• Aka “Composer.”
  • Aka “Vagabond.”
  • Aka “Writer.”
  • Aka “Preacher”–though I was never actually able to embody the look or attributes of a parson.
  • Aka “Musician”–though I must bow my head in the presence of the true clerics of chords.

Then came grandchildren. So …

  • Aka “G-Pop.”
  • Three of my sons were adopted in my heart as god-children, and they chose to refer to me as “Pop.”
  • Aka “Husband.”
  • Aka “Lover” (in generous moments by forgiving females)
  • Aka “Business man” (unless you look at my books)
  • Aka “Traveler” (Just check my odometer)
  • Aka “Human being,” of which I am most proud.

I realize today that I have so many names associated with me that if I had a driver’s license to match each one, I would look like a criminal on the lam.

And speaking of lamb, I recommend it … with mint jelly.



Words from Dic(tionary)

dictionary with letter AAdonai: (n) Hebrew name for God

He said to me, “That’s Mr. Jones to you.”

He was like, four years older than me, but a real pompous type. I know it’s not a good thing to say, but I immediately hated him.

I don’t like it when people make a fuss over their titles and names. I don’t trust them. I find them insecure. And the truly great people I have met in my life have always come back when I’ve tried to call them by some proper terminology. Yes–they’ve always asked me to just call them by their first name.

It’s why i have problems with things like “Adonai.” Do you know why the Jews came up with “Adonai,” meaning master? It’s because they weren’t allowed to say God’s name.

What a stuffed shirt! Really?? I know you’re God. I know that’s special. But are you really going to insist that people use initials for you or come up with other terms so your name won’t be defiled in some way??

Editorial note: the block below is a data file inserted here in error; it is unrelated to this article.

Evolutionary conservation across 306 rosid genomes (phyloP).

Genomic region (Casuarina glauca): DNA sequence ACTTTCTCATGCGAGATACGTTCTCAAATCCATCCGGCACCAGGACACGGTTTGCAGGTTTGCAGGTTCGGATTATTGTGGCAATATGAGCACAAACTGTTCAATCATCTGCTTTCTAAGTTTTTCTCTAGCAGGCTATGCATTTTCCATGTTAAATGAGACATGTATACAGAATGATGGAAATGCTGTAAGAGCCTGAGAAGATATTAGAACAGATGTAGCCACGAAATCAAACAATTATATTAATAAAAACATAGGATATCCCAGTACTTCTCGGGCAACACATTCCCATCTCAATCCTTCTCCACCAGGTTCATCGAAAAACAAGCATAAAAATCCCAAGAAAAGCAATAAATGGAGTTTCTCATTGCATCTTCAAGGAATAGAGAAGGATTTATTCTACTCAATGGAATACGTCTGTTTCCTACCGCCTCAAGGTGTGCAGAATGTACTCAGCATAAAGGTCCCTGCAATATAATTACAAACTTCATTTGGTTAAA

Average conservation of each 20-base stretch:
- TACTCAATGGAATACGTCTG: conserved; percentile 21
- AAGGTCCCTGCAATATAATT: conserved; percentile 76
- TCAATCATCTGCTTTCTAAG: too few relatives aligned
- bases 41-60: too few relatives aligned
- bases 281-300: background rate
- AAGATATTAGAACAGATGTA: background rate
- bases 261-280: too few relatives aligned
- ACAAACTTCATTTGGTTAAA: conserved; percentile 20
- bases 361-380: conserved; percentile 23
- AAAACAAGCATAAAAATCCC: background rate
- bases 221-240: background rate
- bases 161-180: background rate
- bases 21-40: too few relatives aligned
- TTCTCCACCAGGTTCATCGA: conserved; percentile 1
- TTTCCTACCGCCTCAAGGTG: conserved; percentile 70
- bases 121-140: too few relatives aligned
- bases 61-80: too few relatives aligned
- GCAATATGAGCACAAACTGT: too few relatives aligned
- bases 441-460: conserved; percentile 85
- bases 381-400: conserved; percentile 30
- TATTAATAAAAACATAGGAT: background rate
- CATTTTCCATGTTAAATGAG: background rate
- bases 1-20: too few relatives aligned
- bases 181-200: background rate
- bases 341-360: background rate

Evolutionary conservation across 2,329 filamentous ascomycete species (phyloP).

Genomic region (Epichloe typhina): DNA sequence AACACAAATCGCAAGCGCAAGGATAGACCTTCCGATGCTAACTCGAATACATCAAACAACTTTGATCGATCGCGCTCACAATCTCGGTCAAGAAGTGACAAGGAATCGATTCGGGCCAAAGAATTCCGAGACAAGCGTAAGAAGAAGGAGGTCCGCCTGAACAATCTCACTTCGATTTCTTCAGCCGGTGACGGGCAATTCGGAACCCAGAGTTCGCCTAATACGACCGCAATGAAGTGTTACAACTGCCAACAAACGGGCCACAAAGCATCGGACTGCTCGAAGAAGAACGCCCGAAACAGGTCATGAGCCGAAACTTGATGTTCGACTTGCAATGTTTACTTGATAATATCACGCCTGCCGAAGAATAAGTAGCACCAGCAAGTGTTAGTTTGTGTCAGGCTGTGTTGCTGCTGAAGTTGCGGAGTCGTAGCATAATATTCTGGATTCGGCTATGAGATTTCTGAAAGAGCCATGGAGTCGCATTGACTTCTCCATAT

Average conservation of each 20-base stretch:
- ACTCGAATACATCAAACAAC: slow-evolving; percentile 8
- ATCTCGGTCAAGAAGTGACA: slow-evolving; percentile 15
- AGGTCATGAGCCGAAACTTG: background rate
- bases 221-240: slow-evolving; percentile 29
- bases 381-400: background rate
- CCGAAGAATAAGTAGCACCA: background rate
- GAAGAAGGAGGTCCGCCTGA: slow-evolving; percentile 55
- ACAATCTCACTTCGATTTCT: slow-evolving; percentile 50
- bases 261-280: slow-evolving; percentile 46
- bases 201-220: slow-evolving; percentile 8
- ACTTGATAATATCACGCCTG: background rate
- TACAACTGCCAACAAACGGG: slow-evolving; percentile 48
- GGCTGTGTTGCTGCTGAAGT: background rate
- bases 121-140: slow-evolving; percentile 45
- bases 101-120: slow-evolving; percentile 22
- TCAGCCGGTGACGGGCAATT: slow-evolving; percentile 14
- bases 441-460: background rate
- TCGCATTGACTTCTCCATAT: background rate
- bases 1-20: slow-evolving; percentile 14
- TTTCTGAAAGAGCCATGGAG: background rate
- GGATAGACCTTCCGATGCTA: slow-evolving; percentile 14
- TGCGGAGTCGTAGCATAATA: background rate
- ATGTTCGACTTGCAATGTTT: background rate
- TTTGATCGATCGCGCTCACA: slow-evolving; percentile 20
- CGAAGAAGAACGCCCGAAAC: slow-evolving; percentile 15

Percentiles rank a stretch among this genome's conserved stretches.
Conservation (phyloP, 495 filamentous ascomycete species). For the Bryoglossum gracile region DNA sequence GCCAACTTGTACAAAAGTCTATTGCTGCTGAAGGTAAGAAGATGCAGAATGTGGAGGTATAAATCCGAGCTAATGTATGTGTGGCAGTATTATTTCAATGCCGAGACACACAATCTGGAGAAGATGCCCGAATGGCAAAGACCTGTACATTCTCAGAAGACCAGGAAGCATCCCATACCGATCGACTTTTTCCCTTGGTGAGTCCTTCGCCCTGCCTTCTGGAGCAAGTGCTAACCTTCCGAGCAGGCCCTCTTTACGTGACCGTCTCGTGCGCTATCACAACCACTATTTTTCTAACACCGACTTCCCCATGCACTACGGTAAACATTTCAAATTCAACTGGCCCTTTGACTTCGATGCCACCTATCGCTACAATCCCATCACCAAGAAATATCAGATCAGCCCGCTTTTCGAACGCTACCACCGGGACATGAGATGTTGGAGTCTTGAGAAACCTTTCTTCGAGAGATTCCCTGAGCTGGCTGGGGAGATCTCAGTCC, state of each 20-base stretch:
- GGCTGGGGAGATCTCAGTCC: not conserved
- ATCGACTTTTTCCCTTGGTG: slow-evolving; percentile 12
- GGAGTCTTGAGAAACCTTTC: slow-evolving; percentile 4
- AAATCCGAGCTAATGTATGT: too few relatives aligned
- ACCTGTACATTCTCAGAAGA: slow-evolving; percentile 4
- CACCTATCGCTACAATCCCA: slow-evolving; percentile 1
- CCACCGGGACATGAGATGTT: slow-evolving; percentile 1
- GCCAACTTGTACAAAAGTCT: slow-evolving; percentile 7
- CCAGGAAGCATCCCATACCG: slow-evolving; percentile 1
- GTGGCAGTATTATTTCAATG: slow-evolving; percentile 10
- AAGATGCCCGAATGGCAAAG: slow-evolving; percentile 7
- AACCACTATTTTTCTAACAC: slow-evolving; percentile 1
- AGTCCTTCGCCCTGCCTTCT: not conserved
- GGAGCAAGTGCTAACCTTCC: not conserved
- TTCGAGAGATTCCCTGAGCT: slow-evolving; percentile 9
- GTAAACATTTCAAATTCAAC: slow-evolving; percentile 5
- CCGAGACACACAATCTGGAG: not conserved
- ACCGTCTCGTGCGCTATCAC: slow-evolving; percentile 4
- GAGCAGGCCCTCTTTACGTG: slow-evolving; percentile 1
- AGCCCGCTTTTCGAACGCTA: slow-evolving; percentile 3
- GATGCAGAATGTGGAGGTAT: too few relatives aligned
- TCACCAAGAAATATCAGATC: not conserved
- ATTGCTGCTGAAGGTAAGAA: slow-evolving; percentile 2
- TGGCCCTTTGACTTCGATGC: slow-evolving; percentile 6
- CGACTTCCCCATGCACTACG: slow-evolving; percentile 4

I just don’t buy it–because if you’re God and you’re great, why do you need to keep convincing people of your greatness? It would be like a famous actor name-dropping other famous actors around friends so as to remind them how great he is. What a jerk.

So I am not convinced that a lot of the things we believe about God are really Godly. They’re certainly not confident. And they’re definitely not benevolent. And they REEK of piety and insecurity.

I am so glad that when Jesus came to earth, he said, “Relax. Stop calling Him by all these weird names. He’s Father. He’s Daddy.”

Yes, I get a little uncomfortable in our American culture at times, when parents insist that their offspring refer to them as “sir” and “ma’am.”

Maybe it’s respectful. But it’s also annoying.

Isn’t “Dad” better? Isn’t “Mom” preferable?

So even though I know that “Adonai” is a term of reverence from Judaism, I really cannot accept a God who insists that His name be revered instead of his position as my friend and father being honored.

So maybe fear of God is a good thing, but somewhere along the line … you have to stop being scared.